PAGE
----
Yellowknife’s Muslim community observes what could be the last Ramadan without an Islamic Center

Yusur Al-Bahrani said there was one thing she missed most about fasting from sunrise to sunset throughout the rapidly increasing daylight in Yellowknife.

“The hardest thing about Ramadan is not having coffee,” she laughed.

Al-Bahrani said she would take two shots of espresso before dawn, but then had to go the rest of the day without caffeine.

Yusur Al-Bahrani is a Yellowknife resident who said Ramadan is a spiritual experience of being reflective and being kind to others. (Submitted by Yusur Al-Bahrani)

Ramadan is the ninth month of the Islamic calendar. It is a month of fasting from sunrise to sunset, prayer, reflection and community that ends with the celebration of Eid-al-Fitr.

“But it’s also a month of, I would say, spiritual transformation, because there are so many elements to Ramadan,” Al-Bahrani said.

This includes a better understanding of what it is like to not have enough to eat and the importance of helping those in this situation.

Nazim Awan, president of the Islamic Center of Yellowknife, said after two years of the pandemic, this Ramadan has been special because he has been able to come together with the community.

“Ramadan is an individual worship, but it is a communal celebration,” he said.

Islamic Center

It could also be the last Ramadan where the Muslim community of Yellowknife finds itself without a center for prayer and gathering.

Fouzan Khan, CEO of the Islamic Society of North America-Canada, said the future Islamic center could have a functional structure built by August or September.

“We hope the weather will turn, which it is now,” he said.

The former Islamic Center of Yellowknife in May 2016. The new center will be located in the same location, off Frankin Avenue near the Racquet Club. (Guy Quenneville/Radio-Canada)

He said this was made possible after the project received a $687,000 contribution from the federal government.

Khan said the space would be perfect for future holidays, such as Ramadan.

“We have a strong culture and tradition of coming together for our weekly prayers as well as Ramadan being a month-long celebration of the community and finding ways to strengthen our bonds with the community,” he said.

The building will have a prayer space, as well as additional space that can be used for lecture series, outreach programs, soup kitchens, food banks, counseling services, as well as a safe space For the young.

“It’s basically a multipurpose space that we hope to build,” Khan said.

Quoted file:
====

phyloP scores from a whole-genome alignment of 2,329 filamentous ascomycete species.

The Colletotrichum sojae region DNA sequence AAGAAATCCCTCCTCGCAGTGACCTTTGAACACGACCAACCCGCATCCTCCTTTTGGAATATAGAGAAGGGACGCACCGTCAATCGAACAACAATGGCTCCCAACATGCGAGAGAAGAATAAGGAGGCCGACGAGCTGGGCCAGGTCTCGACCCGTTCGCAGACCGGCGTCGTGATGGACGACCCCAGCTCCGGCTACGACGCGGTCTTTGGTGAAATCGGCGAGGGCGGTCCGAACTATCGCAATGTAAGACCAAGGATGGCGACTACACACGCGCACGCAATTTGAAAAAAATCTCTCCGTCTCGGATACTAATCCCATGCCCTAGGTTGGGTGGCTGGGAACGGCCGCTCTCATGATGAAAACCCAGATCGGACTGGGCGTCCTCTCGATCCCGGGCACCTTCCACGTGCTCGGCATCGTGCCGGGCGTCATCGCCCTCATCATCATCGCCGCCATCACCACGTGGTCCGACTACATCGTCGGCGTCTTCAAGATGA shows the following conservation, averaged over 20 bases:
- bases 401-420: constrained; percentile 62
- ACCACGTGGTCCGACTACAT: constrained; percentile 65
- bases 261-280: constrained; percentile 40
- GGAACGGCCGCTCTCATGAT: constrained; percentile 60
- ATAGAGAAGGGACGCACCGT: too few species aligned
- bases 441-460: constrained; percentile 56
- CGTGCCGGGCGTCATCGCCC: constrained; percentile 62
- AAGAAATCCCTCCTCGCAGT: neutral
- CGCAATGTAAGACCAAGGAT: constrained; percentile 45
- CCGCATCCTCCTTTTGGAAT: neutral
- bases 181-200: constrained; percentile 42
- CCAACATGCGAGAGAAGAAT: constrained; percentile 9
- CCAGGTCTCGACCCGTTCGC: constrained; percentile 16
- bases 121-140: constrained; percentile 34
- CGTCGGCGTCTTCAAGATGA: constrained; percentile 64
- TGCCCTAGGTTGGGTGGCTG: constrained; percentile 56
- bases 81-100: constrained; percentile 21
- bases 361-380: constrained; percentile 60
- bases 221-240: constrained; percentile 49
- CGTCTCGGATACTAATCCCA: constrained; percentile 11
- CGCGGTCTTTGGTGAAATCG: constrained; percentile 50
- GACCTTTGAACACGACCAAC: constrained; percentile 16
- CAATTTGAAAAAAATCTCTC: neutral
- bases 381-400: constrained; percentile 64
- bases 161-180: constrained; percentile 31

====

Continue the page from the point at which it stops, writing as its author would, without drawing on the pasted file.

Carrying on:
The building will be in the same location as the old Islamic Center near the Racquet Club, which was demolished in 2019.

The site of the future Islamic Center of Yellowknife. Fouzan Khan, CEO of the Islamic Society of North America-Canada, said the center should be operational by August or September 2022. (Luke Carroll/Radio Canada)

The days are getting longer

A unique aspect of observing Ramadan in Yellowknife is the length of the day.

On Tuesday, sunrise was at 6:45 a.m. and sunset was at 8:36 p.m. and on May 1 – the end of Ramadan – sunrise will be at 5:21 a.m. and sunset will be at 9:50 p.m.

As a result, Awan said most of Yellowknife’s Muslim community follows Edmonton’s timeline for fasting, but added that it’s up to each individual how they do it.

Nazim Awan, president of the Islamic Center of Yellowknife, said he invites anyone interested in experiencing Ramadan to reach out. He said vacations are about focusing on others and helping those in need. (Kate Kyle/CBC)

Al-Bahrani has lived in Yellowknife for four years and said every previous Ramadan she would follow a southern schedule, but this year she will try local time.

She said her Ramadan was not very exciting because her family does not live in town and she celebrated most of the time alone.

But she said a friend who is also a Muslim dropped off enough samosas for her to break her fast all month.

“Traditionally there’s a lot of appetizers, so people break our fast with samosas or any type of appetizer and then there’s the actual meal. So I really enjoyed that because I don’t didn’t make an appetizer,” she said.

Al-Bahrani said she tended to eat salads or soups when breaking her fast, trying to get as many nutrients as possible.

Awan said anything halal is appropriate for breaking the fast, but dates are a common food for Iftar, the evening meal after sunset.

Awan invited all non-Muslims who wish to learn and celebrate the holiday to reach out.

He said many families would be happy to invite them to break their fast.

“It’s very important to invite other people to break the fast with you and to make sure that people in your community that you know, some people need help, help them,” Awan said.

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